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There was a time when only black folks loved the Blues… or at least were hip to that music.

Then in the 60’s things changed. White musicians found the blues. Then a white audience came along, thanks to the folk “scare” of the early 60’s.

How? Well the story of how the blues became white is here on this page.

But even that page only tells one side of it. Mostly the English side.

The fact is, there were young American whites getting turned on to the blues too at that time. People like Mike Bloomfield, Al Kooper, Elvin Bishop, Paul Butterfield, Barry Goldberg, Nick Gravenites, Charley Musselwhite, Steve Miller, John Hammond Jr.. and many more. They formed bands by the name of Paul Butterfield Blues Band, Canned Heat, The Blues Project, The Electric Flag, Siegel-Schwall Blues Band, Steve Miller Band, and some less-famous others.

Some of these blues lovers were lucky. They lived in and around Chicago in the late 50’s and early 60’s when the blues greats were still around and playing local clubs. You could find Muddy Waters, Howlin’ Wolf, Hubert Sumlin, Buddy Guy, and all the Chicago greats playing small clubs in the city. Most were gracious enough to share their music with these white, middle class kids who sure couldn’t play the blues… yet.

A New Documentary Tells The Story

So now we can get the “American” side of how the blues became white.

There’s a new documentary called “Born in Chicago,” by film maker John Anderson, that tells the story of these white, middle-class, American kids who decided they had to follow these black musicians around until they taught them the music. They had the nerve to go into mostly black parts of town, into unfriendly clubs, and see their heroes and masters of the music they loved.

Muddy Waters and Mike Bloomfield

Muddy Waters and Mike Bloomfield

They hounded them, got to sit in with them, and asked the questions they needed to ask, so they could learn the music. The proof that they succeeded is in the bands that I mentioned above.

One of them, The Paul Butterfield Blues Band was as good as any blues band, white or black, from that era. And the fact that former Muddy Waters and Howlin’ Wolf drummer Sam Lay and bass player Jerome Arnold, were in the band, is proof enough of the regard black bluesmen had for this band. It’s the real deal.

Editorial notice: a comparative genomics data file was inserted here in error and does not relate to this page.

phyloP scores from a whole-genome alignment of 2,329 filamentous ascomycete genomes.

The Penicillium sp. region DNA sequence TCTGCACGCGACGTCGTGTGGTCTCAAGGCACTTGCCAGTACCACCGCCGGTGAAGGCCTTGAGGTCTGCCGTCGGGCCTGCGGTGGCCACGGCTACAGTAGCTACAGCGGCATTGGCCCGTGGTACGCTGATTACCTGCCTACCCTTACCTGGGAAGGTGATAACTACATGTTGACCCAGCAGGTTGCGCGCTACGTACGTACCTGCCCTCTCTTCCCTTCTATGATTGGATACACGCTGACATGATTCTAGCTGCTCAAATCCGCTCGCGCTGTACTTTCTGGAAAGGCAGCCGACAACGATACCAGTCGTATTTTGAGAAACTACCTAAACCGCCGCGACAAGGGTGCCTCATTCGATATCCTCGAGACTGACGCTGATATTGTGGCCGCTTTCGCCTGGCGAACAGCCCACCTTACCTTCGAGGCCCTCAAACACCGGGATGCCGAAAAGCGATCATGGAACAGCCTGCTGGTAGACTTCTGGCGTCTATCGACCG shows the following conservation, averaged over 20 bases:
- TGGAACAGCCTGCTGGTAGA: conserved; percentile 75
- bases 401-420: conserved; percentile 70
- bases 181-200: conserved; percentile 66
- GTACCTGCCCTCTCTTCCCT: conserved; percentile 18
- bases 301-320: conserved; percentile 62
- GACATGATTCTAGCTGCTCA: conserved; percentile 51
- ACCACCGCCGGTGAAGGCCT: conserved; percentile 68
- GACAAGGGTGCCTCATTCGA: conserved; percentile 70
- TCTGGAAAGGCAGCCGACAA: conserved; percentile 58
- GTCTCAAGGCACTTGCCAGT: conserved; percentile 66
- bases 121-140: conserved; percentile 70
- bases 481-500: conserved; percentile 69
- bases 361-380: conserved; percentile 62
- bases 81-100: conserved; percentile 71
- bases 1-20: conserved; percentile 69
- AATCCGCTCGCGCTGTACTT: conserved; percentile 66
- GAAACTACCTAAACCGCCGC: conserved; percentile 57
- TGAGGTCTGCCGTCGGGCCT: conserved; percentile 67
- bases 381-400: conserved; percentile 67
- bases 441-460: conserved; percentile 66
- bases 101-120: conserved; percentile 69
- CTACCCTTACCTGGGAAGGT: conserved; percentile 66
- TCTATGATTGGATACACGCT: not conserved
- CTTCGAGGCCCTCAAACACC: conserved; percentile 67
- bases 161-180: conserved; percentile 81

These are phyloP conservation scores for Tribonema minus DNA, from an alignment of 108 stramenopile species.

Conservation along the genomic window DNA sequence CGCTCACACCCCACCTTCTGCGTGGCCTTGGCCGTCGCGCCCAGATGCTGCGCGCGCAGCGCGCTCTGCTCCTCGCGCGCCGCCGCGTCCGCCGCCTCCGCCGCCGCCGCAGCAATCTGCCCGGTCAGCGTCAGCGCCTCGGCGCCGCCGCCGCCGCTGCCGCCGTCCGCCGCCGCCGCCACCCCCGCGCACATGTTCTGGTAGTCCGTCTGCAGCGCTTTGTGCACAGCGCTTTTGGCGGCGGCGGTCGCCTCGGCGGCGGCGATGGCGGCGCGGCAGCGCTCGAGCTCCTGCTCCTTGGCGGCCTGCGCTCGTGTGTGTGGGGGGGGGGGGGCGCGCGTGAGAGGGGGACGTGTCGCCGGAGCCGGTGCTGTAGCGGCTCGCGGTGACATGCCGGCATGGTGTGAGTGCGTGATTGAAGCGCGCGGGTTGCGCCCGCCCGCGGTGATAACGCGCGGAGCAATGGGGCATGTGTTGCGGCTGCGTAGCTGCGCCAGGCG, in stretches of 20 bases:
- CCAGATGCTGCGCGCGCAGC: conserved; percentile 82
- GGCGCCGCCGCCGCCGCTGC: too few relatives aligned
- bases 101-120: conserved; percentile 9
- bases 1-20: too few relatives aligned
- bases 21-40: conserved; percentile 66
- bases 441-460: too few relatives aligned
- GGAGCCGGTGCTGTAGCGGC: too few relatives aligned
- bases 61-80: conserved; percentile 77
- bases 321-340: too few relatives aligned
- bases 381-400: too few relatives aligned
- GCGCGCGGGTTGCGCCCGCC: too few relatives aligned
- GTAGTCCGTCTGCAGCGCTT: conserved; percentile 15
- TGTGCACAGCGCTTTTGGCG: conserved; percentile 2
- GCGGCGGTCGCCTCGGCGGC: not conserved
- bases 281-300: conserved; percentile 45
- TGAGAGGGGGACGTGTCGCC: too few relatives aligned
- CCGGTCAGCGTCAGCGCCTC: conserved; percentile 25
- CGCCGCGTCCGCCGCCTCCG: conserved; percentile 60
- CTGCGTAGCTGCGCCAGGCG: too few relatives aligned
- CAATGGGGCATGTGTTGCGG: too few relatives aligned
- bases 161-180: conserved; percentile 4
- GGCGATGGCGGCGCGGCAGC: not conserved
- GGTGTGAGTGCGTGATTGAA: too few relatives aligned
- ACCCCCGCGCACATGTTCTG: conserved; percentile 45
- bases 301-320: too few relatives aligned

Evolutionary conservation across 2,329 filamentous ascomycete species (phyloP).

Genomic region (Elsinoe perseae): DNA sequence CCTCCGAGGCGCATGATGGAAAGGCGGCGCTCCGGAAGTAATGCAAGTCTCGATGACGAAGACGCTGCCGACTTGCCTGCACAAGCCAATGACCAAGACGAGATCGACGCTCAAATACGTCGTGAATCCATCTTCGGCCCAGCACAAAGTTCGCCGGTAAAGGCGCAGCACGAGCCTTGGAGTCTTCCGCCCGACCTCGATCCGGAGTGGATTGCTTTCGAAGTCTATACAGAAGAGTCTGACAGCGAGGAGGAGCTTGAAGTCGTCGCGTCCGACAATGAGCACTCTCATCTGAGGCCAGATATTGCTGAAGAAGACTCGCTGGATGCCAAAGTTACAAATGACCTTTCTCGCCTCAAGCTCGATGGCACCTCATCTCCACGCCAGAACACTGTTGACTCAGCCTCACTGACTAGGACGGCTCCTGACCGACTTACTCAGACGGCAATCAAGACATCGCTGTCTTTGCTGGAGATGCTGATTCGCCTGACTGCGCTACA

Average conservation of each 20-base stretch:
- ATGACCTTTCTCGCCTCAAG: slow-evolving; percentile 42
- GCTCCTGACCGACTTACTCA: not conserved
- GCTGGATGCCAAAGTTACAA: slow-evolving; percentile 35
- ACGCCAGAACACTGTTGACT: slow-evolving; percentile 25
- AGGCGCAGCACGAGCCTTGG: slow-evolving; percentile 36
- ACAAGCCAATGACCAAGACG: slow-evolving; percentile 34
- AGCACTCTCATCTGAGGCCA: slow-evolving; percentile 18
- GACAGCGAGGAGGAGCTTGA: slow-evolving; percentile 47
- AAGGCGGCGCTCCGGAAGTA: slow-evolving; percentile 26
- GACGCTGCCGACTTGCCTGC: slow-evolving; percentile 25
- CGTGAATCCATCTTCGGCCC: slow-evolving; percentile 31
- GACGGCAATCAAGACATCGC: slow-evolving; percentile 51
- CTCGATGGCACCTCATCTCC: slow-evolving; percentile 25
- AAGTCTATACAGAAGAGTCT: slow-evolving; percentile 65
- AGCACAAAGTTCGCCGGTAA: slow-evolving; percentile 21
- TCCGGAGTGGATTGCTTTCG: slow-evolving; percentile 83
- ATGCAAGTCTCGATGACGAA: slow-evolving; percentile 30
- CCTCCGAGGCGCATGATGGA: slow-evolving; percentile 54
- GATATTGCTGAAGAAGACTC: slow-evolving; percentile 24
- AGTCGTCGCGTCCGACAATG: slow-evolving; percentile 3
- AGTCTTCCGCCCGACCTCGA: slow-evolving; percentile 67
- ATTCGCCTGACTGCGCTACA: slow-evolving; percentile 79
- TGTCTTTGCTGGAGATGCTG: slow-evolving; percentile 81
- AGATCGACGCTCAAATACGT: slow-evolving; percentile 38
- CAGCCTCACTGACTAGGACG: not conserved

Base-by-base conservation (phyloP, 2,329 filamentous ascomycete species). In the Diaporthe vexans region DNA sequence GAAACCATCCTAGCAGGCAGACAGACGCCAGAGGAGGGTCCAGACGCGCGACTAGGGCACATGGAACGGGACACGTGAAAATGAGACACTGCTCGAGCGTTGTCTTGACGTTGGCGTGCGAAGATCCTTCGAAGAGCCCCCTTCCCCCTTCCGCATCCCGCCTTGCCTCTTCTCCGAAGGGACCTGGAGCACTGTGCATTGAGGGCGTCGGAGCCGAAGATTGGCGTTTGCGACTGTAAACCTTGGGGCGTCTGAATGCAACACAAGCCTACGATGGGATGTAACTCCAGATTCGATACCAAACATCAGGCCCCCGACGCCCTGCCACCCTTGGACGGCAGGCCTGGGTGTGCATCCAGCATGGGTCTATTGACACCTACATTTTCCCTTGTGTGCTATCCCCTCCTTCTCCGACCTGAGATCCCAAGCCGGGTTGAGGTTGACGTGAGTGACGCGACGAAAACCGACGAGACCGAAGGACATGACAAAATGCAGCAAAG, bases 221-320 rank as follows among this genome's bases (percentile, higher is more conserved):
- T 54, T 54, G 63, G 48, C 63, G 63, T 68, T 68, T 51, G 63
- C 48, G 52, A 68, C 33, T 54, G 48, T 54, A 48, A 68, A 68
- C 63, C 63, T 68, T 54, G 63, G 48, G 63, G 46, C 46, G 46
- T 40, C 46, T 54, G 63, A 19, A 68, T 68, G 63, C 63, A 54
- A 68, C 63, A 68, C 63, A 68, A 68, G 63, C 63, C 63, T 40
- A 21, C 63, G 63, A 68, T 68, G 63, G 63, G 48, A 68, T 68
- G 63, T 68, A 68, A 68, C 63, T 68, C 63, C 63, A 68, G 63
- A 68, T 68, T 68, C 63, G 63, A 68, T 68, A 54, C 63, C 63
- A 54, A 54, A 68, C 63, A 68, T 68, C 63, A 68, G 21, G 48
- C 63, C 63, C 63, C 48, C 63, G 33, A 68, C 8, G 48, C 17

Mike Bloomfield, from the band, has been called the best white blues guitarist of all time. Why even Bob Dylan called him “the best guitar player I ever heard on any level.” Not sure that Bob is an expert on this, but there you go.

And if you are not familiar with the other bands, you might want to give a listen. The early Steve Miller Band was a great blues band (Boz Scaggs was in that first band and album). And Al Kooper’s band, The Blues Project, is one of my favorite bands and their album “Projections” is etched in my memory from hours and hours of drug-enhanced listening. They were based in New York by the way.

Now the bad news…

The documentary was first was shown in New York back in January of 2013, and then at the South-By-Southwest Festival in the spring. Those have been the only two major showings. It is not publicly available as a DVD or download, and there are no official plans to put the film into regular theater distribution… yet.

I’ll be watching and keep you posted when things change.

For now here’s the trailer for the movie and the only thing about it I could find on YouTube.


Paul Butterfield Blues Band at Newport Folk Festival 1965

The Mike Bloomfield Story (part1)

The Mike Bloomfield Story (part2)

The Mike Bloomfield Story (part3). This is really interesting because it’s the first electric blues at Newport Folk Festival. It’s also the same night that Dylan introduced his “electric” band which was really the Butterfield band.

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